Most of the words that come out of my mouth are meant to annoy others. When I hear yet another rendition of John Newton’s Amazing Grace on the radio or at a church gathering, my cynical response is generally, “Yeah, I know, 21st C Americans couldn’t begin to write poetry as well as 18th C Brits, so why bother?” But that isn’t it, is it? That’s not why this legendary song is so popular, despite that I really, really desire to annoy people. Our ineptness to pen powerful words in corresponding lines of iambic tetrameter and trimeter is not the point.
The point is what the song represents. It’s no secret that I’m passionate about the Enlightenment, specifically the British Enlightenment. But what seems to have been lost to many of my fellow countrymen is that the values that inspired the American revolution sprang from British Enlightenment thinking. These values are not necessarily Christian in nature. However, consider for a moment some of these values: reason as a method to reform society and disseminate knowledge, the acceptance of intellectual debate, and the focus on the individual. All of these values fit neatly into the Christian ones of propagating the gospel, reforming problems and injustice in society, and bringing individuals to Christ. Furthermore, Enlightenment values inspired the necessary debates that ended slavery and began the feminist movement, because, according to the value system, all people are equal, not simply regarding the justice system, but in God’s eyes as well. God sent his son to save black and white, male and female, slave and free.
When politically minded Christians such as William Wilberforce fought to end slavery, he used Enlightenment values to do so–values not elucidated by philosophers, but by Jesus Christ, himself. For those in the dark, Jesus called his people to a higher standard than the law. Jesus wanted the hearts of men, and not simply the willingness to follow a set of regulations. Oh, didn’t you know? Slavery was regulated in the Old Testament law. It was regulated in order that corrupt men couldn’t take advantage of the system that kept the market system afloat with cheap labor. Slavery was regulated because God hates injustice. And for that reason, men such as William Wilberforce used Enlightenment values to altogether abolish slavery in the justice system.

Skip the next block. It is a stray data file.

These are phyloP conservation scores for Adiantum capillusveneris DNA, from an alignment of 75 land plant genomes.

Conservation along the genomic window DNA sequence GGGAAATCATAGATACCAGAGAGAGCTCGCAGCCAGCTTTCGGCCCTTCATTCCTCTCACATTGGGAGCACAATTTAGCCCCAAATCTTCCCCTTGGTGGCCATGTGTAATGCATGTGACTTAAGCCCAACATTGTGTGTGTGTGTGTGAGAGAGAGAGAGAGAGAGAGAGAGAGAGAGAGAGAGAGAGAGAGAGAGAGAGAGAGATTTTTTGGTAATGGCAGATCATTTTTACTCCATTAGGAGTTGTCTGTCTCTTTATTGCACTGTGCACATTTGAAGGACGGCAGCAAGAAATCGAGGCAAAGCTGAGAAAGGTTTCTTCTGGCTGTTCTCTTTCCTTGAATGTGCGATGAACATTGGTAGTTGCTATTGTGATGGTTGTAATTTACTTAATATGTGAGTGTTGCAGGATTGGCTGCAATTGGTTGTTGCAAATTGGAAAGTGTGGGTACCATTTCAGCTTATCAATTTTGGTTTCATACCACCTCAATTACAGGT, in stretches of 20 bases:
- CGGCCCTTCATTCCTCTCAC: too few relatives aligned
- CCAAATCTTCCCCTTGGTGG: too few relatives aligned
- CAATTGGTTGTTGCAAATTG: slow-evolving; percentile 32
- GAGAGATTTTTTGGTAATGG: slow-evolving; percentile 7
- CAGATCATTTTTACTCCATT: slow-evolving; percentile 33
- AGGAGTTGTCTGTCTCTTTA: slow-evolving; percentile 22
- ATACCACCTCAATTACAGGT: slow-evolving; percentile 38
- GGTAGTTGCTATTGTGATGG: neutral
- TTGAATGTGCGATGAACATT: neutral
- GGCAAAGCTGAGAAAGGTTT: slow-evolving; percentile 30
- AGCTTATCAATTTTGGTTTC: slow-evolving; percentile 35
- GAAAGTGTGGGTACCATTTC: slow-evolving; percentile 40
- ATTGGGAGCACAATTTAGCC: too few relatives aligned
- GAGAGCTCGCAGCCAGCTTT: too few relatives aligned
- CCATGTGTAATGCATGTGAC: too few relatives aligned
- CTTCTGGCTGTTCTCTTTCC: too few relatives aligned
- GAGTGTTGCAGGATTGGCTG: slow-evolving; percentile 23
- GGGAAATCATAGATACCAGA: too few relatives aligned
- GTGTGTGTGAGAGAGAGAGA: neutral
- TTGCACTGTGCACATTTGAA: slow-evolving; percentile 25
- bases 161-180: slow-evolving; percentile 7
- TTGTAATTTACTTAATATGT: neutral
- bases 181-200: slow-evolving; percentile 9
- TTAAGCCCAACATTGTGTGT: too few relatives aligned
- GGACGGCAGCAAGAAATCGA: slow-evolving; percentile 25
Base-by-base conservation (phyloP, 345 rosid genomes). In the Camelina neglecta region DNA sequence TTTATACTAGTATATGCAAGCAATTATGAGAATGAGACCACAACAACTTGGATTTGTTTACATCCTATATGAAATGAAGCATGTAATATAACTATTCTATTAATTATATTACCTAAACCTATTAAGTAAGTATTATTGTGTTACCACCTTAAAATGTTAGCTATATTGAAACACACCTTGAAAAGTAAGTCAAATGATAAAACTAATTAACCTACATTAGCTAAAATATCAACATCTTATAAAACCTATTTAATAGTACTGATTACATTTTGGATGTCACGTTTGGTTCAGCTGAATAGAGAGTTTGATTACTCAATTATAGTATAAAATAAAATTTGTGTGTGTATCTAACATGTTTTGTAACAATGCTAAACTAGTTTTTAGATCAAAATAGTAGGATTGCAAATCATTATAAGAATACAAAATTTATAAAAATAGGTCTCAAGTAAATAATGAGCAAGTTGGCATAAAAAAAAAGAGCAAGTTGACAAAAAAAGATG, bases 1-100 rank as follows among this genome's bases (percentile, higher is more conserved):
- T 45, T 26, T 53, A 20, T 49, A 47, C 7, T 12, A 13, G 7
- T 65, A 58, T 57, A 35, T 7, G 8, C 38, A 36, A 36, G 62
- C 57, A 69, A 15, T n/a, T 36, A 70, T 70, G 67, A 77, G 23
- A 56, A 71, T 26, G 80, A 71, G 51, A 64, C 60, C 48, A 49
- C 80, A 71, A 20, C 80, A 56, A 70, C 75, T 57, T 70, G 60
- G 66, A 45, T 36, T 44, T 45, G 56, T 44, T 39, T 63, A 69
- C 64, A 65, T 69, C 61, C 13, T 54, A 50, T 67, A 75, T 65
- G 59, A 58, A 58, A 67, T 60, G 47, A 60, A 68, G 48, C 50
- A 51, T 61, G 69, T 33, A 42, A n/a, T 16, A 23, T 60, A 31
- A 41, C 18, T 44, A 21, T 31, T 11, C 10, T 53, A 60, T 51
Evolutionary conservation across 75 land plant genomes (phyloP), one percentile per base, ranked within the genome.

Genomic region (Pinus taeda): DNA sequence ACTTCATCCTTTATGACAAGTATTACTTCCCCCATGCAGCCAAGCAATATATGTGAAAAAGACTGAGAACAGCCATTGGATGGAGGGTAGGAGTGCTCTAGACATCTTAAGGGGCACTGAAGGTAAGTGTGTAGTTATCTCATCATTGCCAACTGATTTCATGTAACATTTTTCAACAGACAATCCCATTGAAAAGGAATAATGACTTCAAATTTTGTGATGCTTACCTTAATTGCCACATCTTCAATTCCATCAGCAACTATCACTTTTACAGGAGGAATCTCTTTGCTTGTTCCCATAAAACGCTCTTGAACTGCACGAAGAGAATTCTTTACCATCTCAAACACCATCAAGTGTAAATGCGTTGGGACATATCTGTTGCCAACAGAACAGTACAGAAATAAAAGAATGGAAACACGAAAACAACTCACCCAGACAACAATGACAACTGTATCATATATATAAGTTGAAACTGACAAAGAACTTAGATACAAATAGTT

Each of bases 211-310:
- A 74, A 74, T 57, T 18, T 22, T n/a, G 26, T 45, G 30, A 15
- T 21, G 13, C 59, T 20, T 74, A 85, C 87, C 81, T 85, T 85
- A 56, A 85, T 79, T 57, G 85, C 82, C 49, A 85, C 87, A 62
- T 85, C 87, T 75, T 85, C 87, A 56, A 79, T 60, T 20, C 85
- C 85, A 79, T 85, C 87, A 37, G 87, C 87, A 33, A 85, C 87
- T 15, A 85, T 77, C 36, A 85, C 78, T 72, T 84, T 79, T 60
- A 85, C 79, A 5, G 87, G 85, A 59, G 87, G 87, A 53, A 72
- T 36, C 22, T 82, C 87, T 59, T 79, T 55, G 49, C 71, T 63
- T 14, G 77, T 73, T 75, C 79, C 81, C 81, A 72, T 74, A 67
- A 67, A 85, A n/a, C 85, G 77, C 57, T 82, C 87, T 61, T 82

That intangible freedom of the individual–that is the heart of the poem Amazing Grace. Mankind is corrupt and doesn’t deserve it, but that doesn’t change mankind’s need for it. We need freedom from slavery in so many ways, and when I hear that yet another singer has redone these words to yet another tune, has sung Newton’s words one more time, I realize that all is not lost in this country. The Enlightenment values we began with are not lost to us.
Amazing grace! (how sweet the sound)
That sav’d a wretch like me!
I once was lost, but now am found,
Was blind, but now I see.
’Twas grace that taught my heart to fear,
And grace my fears reliev’d;
How precious did that grace appear,
The hour I first believ’d!
Thro’ many dangers, toils and snares,
I have already come;
’Tis grace has brought me safe thus far,
And grace will lead me home.
The Lord has promis’d good to me,
His word my hope secures;
He will my shield and portion be,
As long as life endures.
Yes, when this flesh and heart shall fail,
And mortal life shall cease;
I shall possess, within the veil,
A life of joy and peace.
The earth shall soon dissolve like snow,
The sun forbear to shine;
But God, who call’d me here below,
Will be forever mine.
John Newton (1725-1807)